The second panel discussion on “Research priorities for the future” was opened with a short presentation from Hazel Partington and Dr Jean Duckworth (UK) who described preliminary results from their Delphi study on future directions in homeopathy research. The study canvassed opinions from experts and stakeholders in the homeopathy and research communities on what they perceived to have been the most significant or impactful piece of research to date; priorities for future research; and the audiences that need to be reached by future studies.

Each panel member (Dr Stephan Baumgartner, Dr Robbert van Haselen, Dr Elizabeth Thompson and Dr Alexander Tournier) gave a brief summary of what they felt to be the priorities for future research before inviting delegates to contribute. The discussion covered the need for mixed portfolios of evidence, the advantages of pragmatic trials and cohort studies, focusing on effectiveness gap conditions, considering how clinicians use evidence and a reminder that priorities may be different in countries where attitudes to homeopathy are different.

Clinical research highlights

Three clinical research sessions included recent studies on a wide range of clinical conditions and the challenges faced in a number of different research settings. Presentations were given by Dr José Eizayaga (Argentina – aggravations), Philippa Fibert (UK – ADHD), Dr Christien Klein-Laansma (Netherlands – PMS), Dr Lex Rutten (Netherlands – cough), Dr Rajesh Shah (India – recurrent respiratory tract infections) and Prof KaLun Aaron To (Hong Kong – diabetes).

In addition to performing new clinical studies, analysing the published scientific literature is also essential for informing future research. To this end, Dr Robert Mathie (UK) gave two presentations covering the latest work in his programme of systematic reviews – his study of pragmatic trials comparing homeopathy with ‘other than placebo’ controls, and his review covering double-blind, placebo-controlled randomised trials of non-individualised homeopathic treatment4. The latter found that including model validity in assessment of trial “reliability” had an important impact on the results.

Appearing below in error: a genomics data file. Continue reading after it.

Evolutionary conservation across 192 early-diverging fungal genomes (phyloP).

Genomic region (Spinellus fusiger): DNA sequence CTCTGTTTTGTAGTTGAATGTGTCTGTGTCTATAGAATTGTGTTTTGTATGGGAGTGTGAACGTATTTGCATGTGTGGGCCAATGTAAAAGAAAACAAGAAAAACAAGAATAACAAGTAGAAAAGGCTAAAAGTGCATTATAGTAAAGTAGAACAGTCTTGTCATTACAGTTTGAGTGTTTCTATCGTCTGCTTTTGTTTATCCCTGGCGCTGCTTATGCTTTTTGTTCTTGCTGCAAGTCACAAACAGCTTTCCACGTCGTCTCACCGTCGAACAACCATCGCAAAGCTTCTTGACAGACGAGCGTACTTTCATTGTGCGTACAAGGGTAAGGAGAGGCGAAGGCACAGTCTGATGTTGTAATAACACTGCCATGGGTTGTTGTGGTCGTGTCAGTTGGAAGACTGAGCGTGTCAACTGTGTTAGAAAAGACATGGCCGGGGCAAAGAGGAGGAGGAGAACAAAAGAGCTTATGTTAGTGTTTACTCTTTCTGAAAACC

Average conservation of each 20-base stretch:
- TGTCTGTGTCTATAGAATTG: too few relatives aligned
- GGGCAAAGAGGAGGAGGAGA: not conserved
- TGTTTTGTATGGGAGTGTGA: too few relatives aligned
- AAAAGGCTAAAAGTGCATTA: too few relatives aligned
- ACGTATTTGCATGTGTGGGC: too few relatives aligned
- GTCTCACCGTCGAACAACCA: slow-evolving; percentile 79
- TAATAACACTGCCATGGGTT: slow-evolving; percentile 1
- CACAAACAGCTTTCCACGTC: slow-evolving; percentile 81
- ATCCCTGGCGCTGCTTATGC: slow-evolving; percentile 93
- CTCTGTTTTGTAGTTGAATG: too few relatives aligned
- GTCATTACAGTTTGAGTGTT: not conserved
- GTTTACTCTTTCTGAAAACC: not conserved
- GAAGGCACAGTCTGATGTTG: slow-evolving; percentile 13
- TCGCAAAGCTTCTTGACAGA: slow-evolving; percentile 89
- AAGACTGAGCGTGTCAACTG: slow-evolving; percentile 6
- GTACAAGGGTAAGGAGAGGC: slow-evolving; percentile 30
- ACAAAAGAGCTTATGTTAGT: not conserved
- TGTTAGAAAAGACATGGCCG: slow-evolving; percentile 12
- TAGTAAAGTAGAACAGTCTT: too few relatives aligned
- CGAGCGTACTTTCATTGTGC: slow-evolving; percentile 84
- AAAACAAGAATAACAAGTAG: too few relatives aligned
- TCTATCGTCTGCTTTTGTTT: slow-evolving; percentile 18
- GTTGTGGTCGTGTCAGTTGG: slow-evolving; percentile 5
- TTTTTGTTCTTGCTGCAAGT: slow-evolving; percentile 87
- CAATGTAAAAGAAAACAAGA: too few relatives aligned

Similarly, Dr Katharina Gaertner (Switzerland) described the work of their team performing a systematic review of clinical trials including observational studies, quoting the work of Concatoet al5 showing that well conducted observational studies yield similar results to randomised controlled trials and thus can justifiably be included in large-scale reviews of homeopathy studies.

In stark contrast, Rachel Roberts (UK) opened with a searing indictment of the Australian National Health and Medical Research Council’s report on homeopathy. Roberts’ analysis and meticulous critique revealed multiple methodological flaws in the ‘Australian Report’ and ended with the damning conclusion that these errors are a case of misfeasance, not innocent scientific error6.